BOZEMAN — Cathy Whitlock, Montana State University’s newest Regents Professor, will discuss the path and people that have shaped her career as a paleoecologist during a free public lecture set for 7 p.m. Tuesday, Jan. 15, at the Museum of the Rockies’ Hager Auditorium.
Whitlock will present “Looking backward, thinking forward: Perspectives of a paleoecologist.” Paleoecology is a discipline that looks at the past to understand how ecosystems have evolved in the face of changing climate, natural disturbances and human activity.
In her lecture, Whitlock will describe the approaches she and her team developed during the 1988 Yellowstone fires that are now used to inform resource management decisions and conservation efforts around the world and her team’s discoveries about the history of fire, people and climate in both hemispheres.
She will also share her thoughts on the tough question of whether — given projected climate change — knowledge of the past is still relevant for understanding the future in places like Montana.
“I was drawn to the field of paleoecology 40 years ago because each new discovery gave us a better picture of the past, and that detective work was exciting,” Whitlock said. “Now, beyond satisfying my curiosity, knowledge of the past has become one of the best tools for understanding how ecosystems will adjust to future climate change. This realization has brought new meaning to my responsibilities as a scientist.”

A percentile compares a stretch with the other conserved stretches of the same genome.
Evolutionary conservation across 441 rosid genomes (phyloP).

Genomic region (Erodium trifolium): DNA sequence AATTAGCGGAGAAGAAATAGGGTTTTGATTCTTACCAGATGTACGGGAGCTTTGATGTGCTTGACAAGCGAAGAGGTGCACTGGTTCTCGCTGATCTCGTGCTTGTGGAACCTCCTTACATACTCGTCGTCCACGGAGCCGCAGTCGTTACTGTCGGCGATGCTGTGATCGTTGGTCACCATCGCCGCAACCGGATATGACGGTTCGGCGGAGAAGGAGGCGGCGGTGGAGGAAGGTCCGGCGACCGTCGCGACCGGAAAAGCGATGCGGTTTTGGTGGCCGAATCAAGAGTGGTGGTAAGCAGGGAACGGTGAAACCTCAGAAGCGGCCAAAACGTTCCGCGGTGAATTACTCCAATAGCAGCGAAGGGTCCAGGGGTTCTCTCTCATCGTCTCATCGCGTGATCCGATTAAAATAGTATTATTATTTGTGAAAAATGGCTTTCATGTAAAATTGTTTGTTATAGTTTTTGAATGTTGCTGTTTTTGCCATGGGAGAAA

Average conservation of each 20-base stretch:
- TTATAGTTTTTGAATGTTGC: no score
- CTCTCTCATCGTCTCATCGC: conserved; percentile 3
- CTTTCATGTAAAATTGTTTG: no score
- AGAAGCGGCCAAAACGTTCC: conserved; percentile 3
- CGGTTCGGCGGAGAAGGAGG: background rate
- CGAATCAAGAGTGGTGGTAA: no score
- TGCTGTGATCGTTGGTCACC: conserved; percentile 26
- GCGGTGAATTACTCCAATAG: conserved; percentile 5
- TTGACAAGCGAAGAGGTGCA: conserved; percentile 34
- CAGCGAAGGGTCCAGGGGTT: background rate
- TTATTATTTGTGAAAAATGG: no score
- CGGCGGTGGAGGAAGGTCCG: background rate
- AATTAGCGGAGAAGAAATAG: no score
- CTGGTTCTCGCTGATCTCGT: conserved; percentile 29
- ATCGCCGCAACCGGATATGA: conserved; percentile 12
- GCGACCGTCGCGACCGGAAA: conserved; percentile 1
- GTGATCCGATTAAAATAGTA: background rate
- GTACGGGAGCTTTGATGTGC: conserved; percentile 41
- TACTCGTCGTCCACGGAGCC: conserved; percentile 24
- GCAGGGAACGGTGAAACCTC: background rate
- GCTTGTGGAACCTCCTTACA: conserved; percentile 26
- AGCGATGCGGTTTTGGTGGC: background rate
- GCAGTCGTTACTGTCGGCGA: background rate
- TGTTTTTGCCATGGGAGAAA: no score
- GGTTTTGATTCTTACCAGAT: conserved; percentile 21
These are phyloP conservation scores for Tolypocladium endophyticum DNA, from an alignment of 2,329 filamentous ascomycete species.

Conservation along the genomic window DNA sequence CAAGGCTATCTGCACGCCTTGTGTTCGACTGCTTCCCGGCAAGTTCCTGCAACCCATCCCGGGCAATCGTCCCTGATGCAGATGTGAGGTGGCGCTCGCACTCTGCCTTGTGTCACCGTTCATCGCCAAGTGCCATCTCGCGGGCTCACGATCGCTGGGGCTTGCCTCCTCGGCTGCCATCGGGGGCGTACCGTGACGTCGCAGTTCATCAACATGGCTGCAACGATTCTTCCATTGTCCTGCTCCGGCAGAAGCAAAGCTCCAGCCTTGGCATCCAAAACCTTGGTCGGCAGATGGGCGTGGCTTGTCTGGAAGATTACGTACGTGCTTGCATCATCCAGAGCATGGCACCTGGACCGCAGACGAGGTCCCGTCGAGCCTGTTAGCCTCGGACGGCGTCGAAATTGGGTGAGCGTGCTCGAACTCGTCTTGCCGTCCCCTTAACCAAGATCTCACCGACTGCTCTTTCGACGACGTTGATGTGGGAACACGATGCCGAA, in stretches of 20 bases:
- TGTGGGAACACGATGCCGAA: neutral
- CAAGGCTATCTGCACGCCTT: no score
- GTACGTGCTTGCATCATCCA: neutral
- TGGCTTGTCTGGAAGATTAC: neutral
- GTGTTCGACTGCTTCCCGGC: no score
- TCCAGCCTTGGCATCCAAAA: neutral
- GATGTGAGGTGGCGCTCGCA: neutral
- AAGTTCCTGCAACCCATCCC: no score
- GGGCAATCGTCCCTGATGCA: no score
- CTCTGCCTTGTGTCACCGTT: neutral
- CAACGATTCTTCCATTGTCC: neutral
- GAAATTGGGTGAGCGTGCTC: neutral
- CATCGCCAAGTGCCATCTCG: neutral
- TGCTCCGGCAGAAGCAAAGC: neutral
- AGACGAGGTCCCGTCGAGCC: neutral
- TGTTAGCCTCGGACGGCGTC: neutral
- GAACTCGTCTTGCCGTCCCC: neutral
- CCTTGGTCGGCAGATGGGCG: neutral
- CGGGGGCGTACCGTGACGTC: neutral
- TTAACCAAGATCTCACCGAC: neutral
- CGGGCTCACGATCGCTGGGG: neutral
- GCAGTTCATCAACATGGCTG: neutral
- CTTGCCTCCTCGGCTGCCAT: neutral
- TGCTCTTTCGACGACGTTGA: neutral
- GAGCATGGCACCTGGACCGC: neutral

Whitlock joined the MSU faculty in 2004 and established the MSU Paleoecology Lab, which focuses on reconstructing vegetation, fire and climate histories to understand how past ecosystems responded to climate change in order to better understand how ecosystems may respond to future climate change. The lab supports post-doctorate, graduate and undergraduate students and visiting scientists from around the world.
At MSU, Whitlock served as founding director of the Montana Institute on Ecosystems from 2011 to 2017. She was lead author of the 2017 Montana Climate Assessment, a report released by the IoE that details climate trends and their consequences for Montana’s water, forests and agriculture. The first in a planned series, the assessment is the result of more than two years of research conducted in collaboration with the Montana Climate Office, Montana Water Center and Montana State University Extension.